Safety Rashad Johnson makes an interception against the Lions last weekend.
The Cardinals and their excellent secondary will travel up to Seattle this weekend, and comparisons to the 'Legion of Boom' will naturally follow.
The Seahawks' group – headlined by cornerback Richard Sherman and safety Earl Thomas – has cemented itself as the most well-known and arguably the best secondary in the NFL. It shut down Peyton Manning in last year's easy Super Bowl win, and Seattle has allowed the third-fewest passing yards per game (215.3) this season.
The Cardinals are without a catchy nickname, but their play this season has also been stellar. While the opposing passing yardage is
high, their 12 combined interceptions are among the league's best, and the ability to play one-on-one in coverage gives defensive coordinator Todd Bowles the freedom to blitz often and stack the box against the run.
"It's a really good group," Seahawks coach Pete Carroll said. "You can see that they benefit from the pressure, and they play very aggressive coverage to match up with that, so it's a really good style. I think they are as good as you can get."
While it can be debated which secondary is more talented, safety Tyrann Mathieu said there's no need to compare. The Cardinals have plenty of bragging rights on the line within their own unit.
"I don't think it has too much to do with what those guys are doing in Seattle, or with any other DB group that's doing pretty well this year," Mathieu said. "I think it's more about us competing with each other, getting better within our own defense. We're just trying to be the best DB in our group because I think it's enough competition in our room. We don't have to go outside looking for it."
There is a tight race happening among the Cardinals' defensive backs, one which gets them more animated than any questions about Seattle's group. Right now, Antonio Cromartie, Jerraud Powers and Rashad Johnson lead the team with three interceptions apiece, while Patrick Peterson has two and Mathieu one.
When the regular season wraps up, everyone wants the title of interception king.
"We talk about it each week – who's going to get what?" Powers said. "How many I'm going to get or how many Cro's going to get.
It's definitely a competition, and that's when it makes it really fun, when guys are out there competing for the ball within ourselves."
"With all the great talent we have at this position, you definitely want to be in first so you have some bragging rights over the offseason," Peterson said. "Pull those guys' legs a little bit."
Powers is still smarting over his missed opportunity from last week. The nickel cornerback had a chance to take sole possession of the team lead with four interceptions when he read Lions quarterback Matt Stafford's eyes and jumped a route, but the would-be pick slipped through his hands.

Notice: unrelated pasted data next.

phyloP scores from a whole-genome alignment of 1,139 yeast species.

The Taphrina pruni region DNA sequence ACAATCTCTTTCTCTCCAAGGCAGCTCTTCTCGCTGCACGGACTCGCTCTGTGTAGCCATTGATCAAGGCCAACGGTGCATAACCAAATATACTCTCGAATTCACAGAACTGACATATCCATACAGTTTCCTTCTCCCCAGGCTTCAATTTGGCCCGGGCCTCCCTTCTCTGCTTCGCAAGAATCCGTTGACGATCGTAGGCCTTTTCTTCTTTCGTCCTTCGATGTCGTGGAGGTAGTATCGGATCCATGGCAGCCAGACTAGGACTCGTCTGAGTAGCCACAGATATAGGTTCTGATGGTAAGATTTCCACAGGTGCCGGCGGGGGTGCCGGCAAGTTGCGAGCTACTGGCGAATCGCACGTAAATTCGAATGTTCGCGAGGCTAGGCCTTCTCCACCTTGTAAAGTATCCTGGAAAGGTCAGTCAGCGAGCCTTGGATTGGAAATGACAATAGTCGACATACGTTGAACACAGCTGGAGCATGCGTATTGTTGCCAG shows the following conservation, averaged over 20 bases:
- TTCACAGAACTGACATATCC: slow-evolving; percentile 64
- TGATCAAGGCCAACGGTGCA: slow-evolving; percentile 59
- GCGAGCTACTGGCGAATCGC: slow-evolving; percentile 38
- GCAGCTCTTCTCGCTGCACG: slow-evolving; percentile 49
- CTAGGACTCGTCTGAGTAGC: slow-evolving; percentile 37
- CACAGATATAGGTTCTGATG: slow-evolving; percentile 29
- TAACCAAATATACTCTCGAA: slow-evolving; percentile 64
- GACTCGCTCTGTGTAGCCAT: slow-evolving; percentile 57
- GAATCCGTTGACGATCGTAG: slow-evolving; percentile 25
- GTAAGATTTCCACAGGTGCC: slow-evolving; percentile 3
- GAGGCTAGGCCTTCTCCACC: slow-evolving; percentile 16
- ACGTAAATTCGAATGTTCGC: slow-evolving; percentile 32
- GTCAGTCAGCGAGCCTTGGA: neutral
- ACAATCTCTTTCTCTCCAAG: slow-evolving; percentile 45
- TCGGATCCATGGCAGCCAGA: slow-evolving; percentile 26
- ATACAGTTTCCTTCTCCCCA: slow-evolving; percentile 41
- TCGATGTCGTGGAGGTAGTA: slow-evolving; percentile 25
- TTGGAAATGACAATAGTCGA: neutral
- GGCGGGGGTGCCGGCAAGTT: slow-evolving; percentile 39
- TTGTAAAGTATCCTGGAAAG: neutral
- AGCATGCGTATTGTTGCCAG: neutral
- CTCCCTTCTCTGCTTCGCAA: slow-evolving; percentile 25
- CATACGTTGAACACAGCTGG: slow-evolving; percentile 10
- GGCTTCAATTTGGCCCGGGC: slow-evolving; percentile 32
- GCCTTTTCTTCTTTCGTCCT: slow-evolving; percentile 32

"Matt threw it about 100 miles per hour, but I've got to catch that one because Pat, Cro and Rashad, all those guys, are on my heels," Powers said.
The secondary's ability to get its hands on passes has helped the Cardinals defense allow the third-fewest points per game despite sitting in the middle of the pack in total defense. They've also been dangerous after coming down with the ball, as Johnson's interception return for a touchdown wrapped up the win over the Redskins, and Peterson's did the same against the Rams.
Lately, the group has taken it up a notch. For most of the season the Cardinals were among the worst teams in the league in passing yards allowed, excelling because of a stout run defense and the turnovers.
Over the past three games, they've given up just 183, 216 and 183 passing yards in wins over the Cowboys, Rams and Lions. Cromartie, Johnson, Powers and Tony Jefferson have been consistent all year, and the return to health of Peterson and Mathieu has kicked the secondary into a higher gear. They are versatile too -- Cromartie was being used to rush the passer some against St. Louis, and Powers got his first career sack last week against Detroit on a blitz.
"I thought that's who we were going to be coming into this season when you just looked at the list of guys we had – guys that are smart, guys that can make plays on the ball," Johnson said. "We're finally reaching that potential and playing at a very, very high level."
The Seahawks picked off Carson Palmer four times in the Cardinals' 17-10 upset win last year, but have only six interceptions in 2014. With backup quarterback Drew Stanton under center, Sherman and Co. will unquestionably look to wreak more havoc.
The Cardinals' secondary hopes to do the same, but will be paying less attention to the Legion of Boom and more to the scoreboard.
"Those guys have something good going on over there in their secondary, but we're not comparing ourselves to those guys," Peterson said. "We just want to go out there and do what we need to do to help our team win ballgames. At the end of the day, we do want to play better than those guys, (but) when it all comes down to it, as long as we get the 'W' and play well, that's all that matters."
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